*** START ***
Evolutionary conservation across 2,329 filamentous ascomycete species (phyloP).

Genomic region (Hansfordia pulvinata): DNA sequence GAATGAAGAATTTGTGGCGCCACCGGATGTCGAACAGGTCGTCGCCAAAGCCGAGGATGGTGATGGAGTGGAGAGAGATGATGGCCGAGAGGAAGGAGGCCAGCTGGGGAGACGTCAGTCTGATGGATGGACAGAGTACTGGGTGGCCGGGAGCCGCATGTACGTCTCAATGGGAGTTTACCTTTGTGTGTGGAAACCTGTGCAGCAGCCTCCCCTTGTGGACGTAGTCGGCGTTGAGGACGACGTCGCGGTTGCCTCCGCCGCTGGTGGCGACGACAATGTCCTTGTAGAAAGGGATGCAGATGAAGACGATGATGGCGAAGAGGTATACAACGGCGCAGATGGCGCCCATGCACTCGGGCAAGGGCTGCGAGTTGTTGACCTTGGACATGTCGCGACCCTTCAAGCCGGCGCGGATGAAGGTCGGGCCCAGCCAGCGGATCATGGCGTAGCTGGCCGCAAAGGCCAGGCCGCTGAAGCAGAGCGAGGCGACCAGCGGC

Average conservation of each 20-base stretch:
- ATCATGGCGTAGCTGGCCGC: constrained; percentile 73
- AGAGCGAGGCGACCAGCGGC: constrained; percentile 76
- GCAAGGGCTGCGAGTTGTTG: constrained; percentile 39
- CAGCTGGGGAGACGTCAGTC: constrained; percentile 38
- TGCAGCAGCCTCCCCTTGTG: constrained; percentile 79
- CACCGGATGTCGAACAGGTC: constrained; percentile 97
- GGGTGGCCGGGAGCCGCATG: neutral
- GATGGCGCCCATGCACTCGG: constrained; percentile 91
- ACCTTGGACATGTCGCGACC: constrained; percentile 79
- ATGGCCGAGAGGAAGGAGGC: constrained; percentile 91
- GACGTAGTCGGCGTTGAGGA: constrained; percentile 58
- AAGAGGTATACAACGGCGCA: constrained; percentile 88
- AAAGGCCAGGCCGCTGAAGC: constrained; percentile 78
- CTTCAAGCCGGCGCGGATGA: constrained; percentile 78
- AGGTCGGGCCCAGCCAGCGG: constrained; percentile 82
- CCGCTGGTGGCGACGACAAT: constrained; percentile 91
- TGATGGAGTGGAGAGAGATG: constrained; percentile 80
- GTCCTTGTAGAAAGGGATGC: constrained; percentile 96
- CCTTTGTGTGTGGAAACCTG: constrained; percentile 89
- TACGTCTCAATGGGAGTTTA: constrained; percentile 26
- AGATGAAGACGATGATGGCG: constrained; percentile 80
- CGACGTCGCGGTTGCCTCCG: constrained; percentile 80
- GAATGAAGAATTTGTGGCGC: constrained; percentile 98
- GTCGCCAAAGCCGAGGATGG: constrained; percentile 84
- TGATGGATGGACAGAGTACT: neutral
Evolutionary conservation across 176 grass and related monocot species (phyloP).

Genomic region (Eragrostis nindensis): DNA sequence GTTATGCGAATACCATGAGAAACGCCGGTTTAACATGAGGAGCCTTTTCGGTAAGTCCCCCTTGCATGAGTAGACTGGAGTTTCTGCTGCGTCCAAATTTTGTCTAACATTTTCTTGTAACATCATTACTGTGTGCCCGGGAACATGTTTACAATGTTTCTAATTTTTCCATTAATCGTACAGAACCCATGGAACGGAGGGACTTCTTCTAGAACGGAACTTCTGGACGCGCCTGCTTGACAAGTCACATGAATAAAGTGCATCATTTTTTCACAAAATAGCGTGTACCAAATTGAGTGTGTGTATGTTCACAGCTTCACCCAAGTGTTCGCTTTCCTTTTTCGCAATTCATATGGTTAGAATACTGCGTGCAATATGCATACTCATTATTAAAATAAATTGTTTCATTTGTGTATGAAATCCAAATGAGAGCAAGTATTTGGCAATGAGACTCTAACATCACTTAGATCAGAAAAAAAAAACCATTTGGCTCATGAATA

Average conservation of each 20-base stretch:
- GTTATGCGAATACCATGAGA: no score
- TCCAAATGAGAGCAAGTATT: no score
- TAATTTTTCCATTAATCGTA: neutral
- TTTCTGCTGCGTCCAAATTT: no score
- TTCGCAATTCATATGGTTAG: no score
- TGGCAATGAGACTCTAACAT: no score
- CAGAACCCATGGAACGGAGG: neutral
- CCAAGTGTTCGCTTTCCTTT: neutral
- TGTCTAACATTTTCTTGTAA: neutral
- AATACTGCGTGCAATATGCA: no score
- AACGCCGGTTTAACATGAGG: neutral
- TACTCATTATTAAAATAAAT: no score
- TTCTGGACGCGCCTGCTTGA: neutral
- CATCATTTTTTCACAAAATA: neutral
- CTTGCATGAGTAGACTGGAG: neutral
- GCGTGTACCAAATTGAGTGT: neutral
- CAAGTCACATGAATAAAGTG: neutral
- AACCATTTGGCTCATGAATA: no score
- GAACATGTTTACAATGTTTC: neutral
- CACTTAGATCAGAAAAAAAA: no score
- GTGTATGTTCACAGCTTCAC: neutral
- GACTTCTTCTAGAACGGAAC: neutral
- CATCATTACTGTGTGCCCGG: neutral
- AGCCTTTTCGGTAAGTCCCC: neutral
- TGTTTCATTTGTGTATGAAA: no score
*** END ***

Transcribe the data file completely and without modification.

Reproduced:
Evolutionary conservation across 2,329 filamentous ascomycete species (phyloP).

Genomic region (Hansfordia pulvinata): DNA sequence GAATGAAGAATTTGTGGCGCCACCGGATGTCGAACAGGTCGTCGCCAAAGCCGAGGATGGTGATGGAGTGGAGAGAGATGATGGCCGAGAGGAAGGAGGCCAGCTGGGGAGACGTCAGTCTGATGGATGGACAGAGTACTGGGTGGCCGGGAGCCGCATGTACGTCTCAATGGGAGTTTACCTTTGTGTGTGGAAACCTGTGCAGCAGCCTCCCCTTGTGGACGTAGTCGGCGTTGAGGACGACGTCGCGGTTGCCTCCGCCGCTGGTGGCGACGACAATGTCCTTGTAGAAAGGGATGCAGATGAAGACGATGATGGCGAAGAGGTATACAACGGCGCAGATGGCGCCCATGCACTCGGGCAAGGGCTGCGAGTTGTTGACCTTGGACATGTCGCGACCCTTCAAGCCGGCGCGGATGAAGGTCGGGCCCAGCCAGCGGATCATGGCGTAGCTGGCCGCAAAGGCCAGGCCGCTGAAGCAGAGCGAGGCGACCAGCGGC

Average conservation of each 20-base stretch:
- ATCATGGCGTAGCTGGCCGC: constrained; percentile 73
- AGAGCGAGGCGACCAGCGGC: constrained; percentile 76
- GCAAGGGCTGCGAGTTGTTG: constrained; percentile 39
- CAGCTGGGGAGACGTCAGTC: constrained; percentile 38
- TGCAGCAGCCTCCCCTTGTG: constrained; percentile 79
- CACCGGATGTCGAACAGGTC: constrained; percentile 97
- GGGTGGCCGGGAGCCGCATG: neutral
- GATGGCGCCCATGCACTCGG: constrained; percentile 91
- ACCTTGGACATGTCGCGACC: constrained; percentile 79
- ATGGCCGAGAGGAAGGAGGC: constrained; percentile 91
- GACGTAGTCGGCGTTGAGGA: constrained; percentile 58
- AAGAGGTATACAACGGCGCA: constrained; percentile 88
- AAAGGCCAGGCCGCTGAAGC: constrained; percentile 78
- CTTCAAGCCGGCGCGGATGA: constrained; percentile 78
- AGGTCGGGCCCAGCCAGCGG: constrained; percentile 82
- CCGCTGGTGGCGACGACAAT: constrained; percentile 91
- TGATGGAGTGGAGAGAGATG: constrained; percentile 80
- GTCCTTGTAGAAAGGGATGC: constrained; percentile 96
- CCTTTGTGTGTGGAAACCTG: constrained; percentile 89
- TACGTCTCAATGGGAGTTTA: constrained; percentile 26
- AGATGAAGACGATGATGGCG: constrained; percentile 80
- CGACGTCGCGGTTGCCTCCG: constrained; percentile 80
- GAATGAAGAATTTGTGGCGC: constrained; percentile 98
- GTCGCCAAAGCCGAGGATGG: constrained; percentile 84
- TGATGGATGGACAGAGTACT: neutral
Evolutionary conservation across 176 grass and related monocot species (phyloP).

Genomic region (Eragrostis nindensis): DNA sequence GTTATGCGAATACCATGAGAAACGCCGGTTTAACATGAGGAGCCTTTTCGGTAAGTCCCCCTTGCATGAGTAGACTGGAGTTTCTGCTGCGTCCAAATTTTGTCTAACATTTTCTTGTAACATCATTACTGTGTGCCCGGGAACATGTTTACAATGTTTCTAATTTTTCCATTAATCGTACAGAACCCATGGAACGGAGGGACTTCTTCTAGAACGGAACTTCTGGACGCGCCTGCTTGACAAGTCACATGAATAAAGTGCATCATTTTTTCACAAAATAGCGTGTACCAAATTGAGTGTGTGTATGTTCACAGCTTCACCCAAGTGTTCGCTTTCCTTTTTCGCAATTCATATGGTTAGAATACTGCGTGCAATATGCATACTCATTATTAAAATAAATTGTTTCATTTGTGTATGAAATCCAAATGAGAGCAAGTATTTGGCAATGAGACTCTAACATCACTTAGATCAGAAAAAAAAAACCATTTGGCTCATGAATA

Average conservation of each 20-base stretch:
- GTTATGCGAATACCATGAGA: no score
- TCCAAATGAGAGCAAGTATT: no score
- TAATTTTTCCATTAATCGTA: neutral
- TTTCTGCTGCGTCCAAATTT: no score
- TTCGCAATTCATATGGTTAG: no score
- TGGCAATGAGACTCTAACAT: no score
- CAGAACCCATGGAACGGAGG: neutral
- CCAAGTGTTCGCTTTCCTTT: neutral
- TGTCTAACATTTTCTTGTAA: neutral
- AATACTGCGTGCAATATGCA: no score
- AACGCCGGTTTAACATGAGG: neutral
- TACTCATTATTAAAATAAAT: no score
- TTCTGGACGCGCCTGCTTGA: neutral
- CATCATTTTTTCACAAAATA: neutral
- CTTGCATGAGTAGACTGGAG: neutral
- GCGTGTACCAAATTGAGTGT: neutral
- CAAGTCACATGAATAAAGTG: neutral
- AACCATTTGGCTCATGAATA: no score
- GAACATGTTTACAATGTTTC: neutral
- CACTTAGATCAGAAAAAAAA: no score
- GTGTATGTTCACAGCTTCAC: neutral
- GACTTCTTCTAGAACGGAAC: neutral
- CATCATTACTGTGTGCCCGG: neutral
- AGCCTTTTCGGTAAGTCCCC: neutral
- TGTTTCATTTGTGTATGAAA: no score